Good Listening Makes a Great Peacemaker


By Dr. Greg Gifford, Professor of Biblical Counseling


Prideful people are terrible listeners, aren’t they? They don’t take an interest in you, they don’t hear you out, they misunderstand you, and they weaponize your words against you. Whereas when we talk with the truly humble person, it looks the way that C.S. Lewis describes it: “Probably all you will think about him [the humble person] is that he seemed a cheerful, intelligent chap who took a real interest in what you said to him.” Humble people take interest in you, they do hear you out, they take time to understand you, and they protect your words. If 2020 taught us anything (sorry to use the dreaded word, “2020”!), it taught us the importance of being people who promote peace, rather than stir conflict. In this short article, I hope to show you that humble people are the best peacemakers, in part, because they are great listeners.

Humble People and Peace

Humble people are described in Scripture as counting others as more significant than themselves (Phil. 2:3), preferring other people’s interests (Phil. 2:4), as submissive to God (James 4:10), and as gentle (Eph. 4:2). Humble people are truly a joy to interact with, not because they are dejected, and we feel superior when we talk to them. Rather, it is because they are winsomely engaged in relationship with us. Honoring and serving with us. Listening and talking with us. Humble people are truly interested in us.

It should be no surprise that where the antithesis of humility—self-ambition—exists there is “disorder and every vile practice” (James 3:16). Self-ambition is the dynamite to peace: It destroys peace and leaves pieces of discord everywhere. Selfish ambition brings conflict and anarchy. Selfish ambition leaves in its wake conflict; humility leaves in its wake peace “and a harvest of righteousness is sown in peace by those who make peace” (James 3:18).

Peacemakers

In Matthew 5:9, Jesus describes a peacemaker as “one who makes peace” or “a person who restores peace between people.” Peacemakers help facilitate the peace of God in relationships. Where chaos and quarreling exist, peacemakers bring quiet and clarity. To be a peacemaker, a person must be willing to “get the log out of his eye.” These are the direct words of Jesus in Matthew 7:5. He is saying a peacemaker must be willing to honestly evaluate what is causing the conflict, and take responsibility for any actions that contribute to it.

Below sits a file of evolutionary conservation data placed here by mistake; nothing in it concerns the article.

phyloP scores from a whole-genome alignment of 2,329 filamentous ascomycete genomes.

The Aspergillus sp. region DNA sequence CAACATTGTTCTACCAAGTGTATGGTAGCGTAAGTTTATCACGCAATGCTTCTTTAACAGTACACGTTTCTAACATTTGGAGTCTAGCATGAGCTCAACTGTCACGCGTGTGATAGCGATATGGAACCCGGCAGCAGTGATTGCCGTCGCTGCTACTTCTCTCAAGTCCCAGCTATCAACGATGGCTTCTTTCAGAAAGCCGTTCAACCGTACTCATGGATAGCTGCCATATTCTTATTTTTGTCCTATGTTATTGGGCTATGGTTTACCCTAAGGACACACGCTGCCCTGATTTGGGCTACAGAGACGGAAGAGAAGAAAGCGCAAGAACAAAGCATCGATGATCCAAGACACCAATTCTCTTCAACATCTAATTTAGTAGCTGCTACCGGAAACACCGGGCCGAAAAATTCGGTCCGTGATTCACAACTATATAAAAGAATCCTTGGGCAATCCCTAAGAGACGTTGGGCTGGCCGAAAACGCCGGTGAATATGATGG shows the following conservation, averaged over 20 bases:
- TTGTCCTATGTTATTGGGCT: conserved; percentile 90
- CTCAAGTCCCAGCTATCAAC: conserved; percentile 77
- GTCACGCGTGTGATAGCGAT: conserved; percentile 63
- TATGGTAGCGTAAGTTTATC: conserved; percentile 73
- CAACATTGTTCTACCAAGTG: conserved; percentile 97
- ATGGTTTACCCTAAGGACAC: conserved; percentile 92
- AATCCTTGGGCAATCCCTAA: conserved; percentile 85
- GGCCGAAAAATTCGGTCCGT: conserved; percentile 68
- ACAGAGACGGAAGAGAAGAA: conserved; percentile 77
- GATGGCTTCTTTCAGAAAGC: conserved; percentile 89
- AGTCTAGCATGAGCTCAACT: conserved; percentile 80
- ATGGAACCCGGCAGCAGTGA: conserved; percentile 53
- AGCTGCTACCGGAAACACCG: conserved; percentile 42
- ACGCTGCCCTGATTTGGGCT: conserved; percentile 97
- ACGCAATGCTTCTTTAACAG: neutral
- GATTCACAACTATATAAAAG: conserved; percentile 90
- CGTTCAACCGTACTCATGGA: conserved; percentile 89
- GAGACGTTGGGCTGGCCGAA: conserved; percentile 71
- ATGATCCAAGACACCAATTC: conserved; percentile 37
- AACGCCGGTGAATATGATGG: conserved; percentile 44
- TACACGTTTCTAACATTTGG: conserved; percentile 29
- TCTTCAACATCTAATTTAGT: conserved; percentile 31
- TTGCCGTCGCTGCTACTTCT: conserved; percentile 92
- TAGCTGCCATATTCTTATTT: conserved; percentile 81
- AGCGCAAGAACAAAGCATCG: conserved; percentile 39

An old proverb once said, “there is none so deaf as those who won’t hear.” And prideful people will not hear. They do not want to hear about what they could improve, they do not want to evaluate how they could change. To use Jesus’s words, they will not “remove the log.” Conversely, humble people will promote peace because they are willing to remove the log or consider if there is a log.

Humble People are Better Peacemakers

That is what makes humble people better peacemakers. They are willing to listen and understand. They see nuance. They ask … to listen … to understand. Prideful people do not do this because they ultimately don’t care. They are not interested; they have their own agenda. But humble people, as C.S. Lewis said, take a real interest in what you say to them. I’m convinced that we can disagree, while completely understanding each other, and still be at peace with each other on matters of preference. That’s what it looks like to be a peacemaker.

Perhaps this is the message of promoting peace that needs to permeate our 2021? Be humble and work on your listening skills. When you write-off what another person is going to say, before they have said it, that’s not humility. When you put a person into a certain category, without hearing them out, that’s not humility. Or when you have a response before you have listened, that’s not humility either. Humility, as opposed to selfish ambition, propels us to listen to others. And when we listen to others with understanding, we find less discord and more peace.

To Listen or Not to Listen …

This past year, I received an email from a church member, one of our missionaries. He criticized our church for choosing to corporately sing during those few weeks in 2020 when corporate singing was temporarily banned. He did not want a response. He told me we were a bad witness to our community and that we did not need to take Colossians 3:16 literally. To be honest, that email stung a bit. I wanted to type out my own zinger and reply quickly. But I remembered that humble people are peacemakers partly because they are great listeners. At that moment, I had the option of “returning fire” or seeking to understand his perspective.

No, I didn’t draft a hate letter and click “send” … yet. (Only kidding!) I tried to understand his perspective and create a space where I could ask and answer questions. It is hard to disagree and promote peace. But when Paul appeals for there to be unity and peace in the Philippian church, he does so based on humility—the humility of Christ (Phil. 2:5). Christ did not cling to his own rights. He forfeited them. He became obedient to the point of death. And if Christ can put the interests of others before his own, what would stop us from doing the same? This year let’s be humble listeners who promote peace, not conflict.


To learn more about TMU’s School of Biblical Studies, click here.

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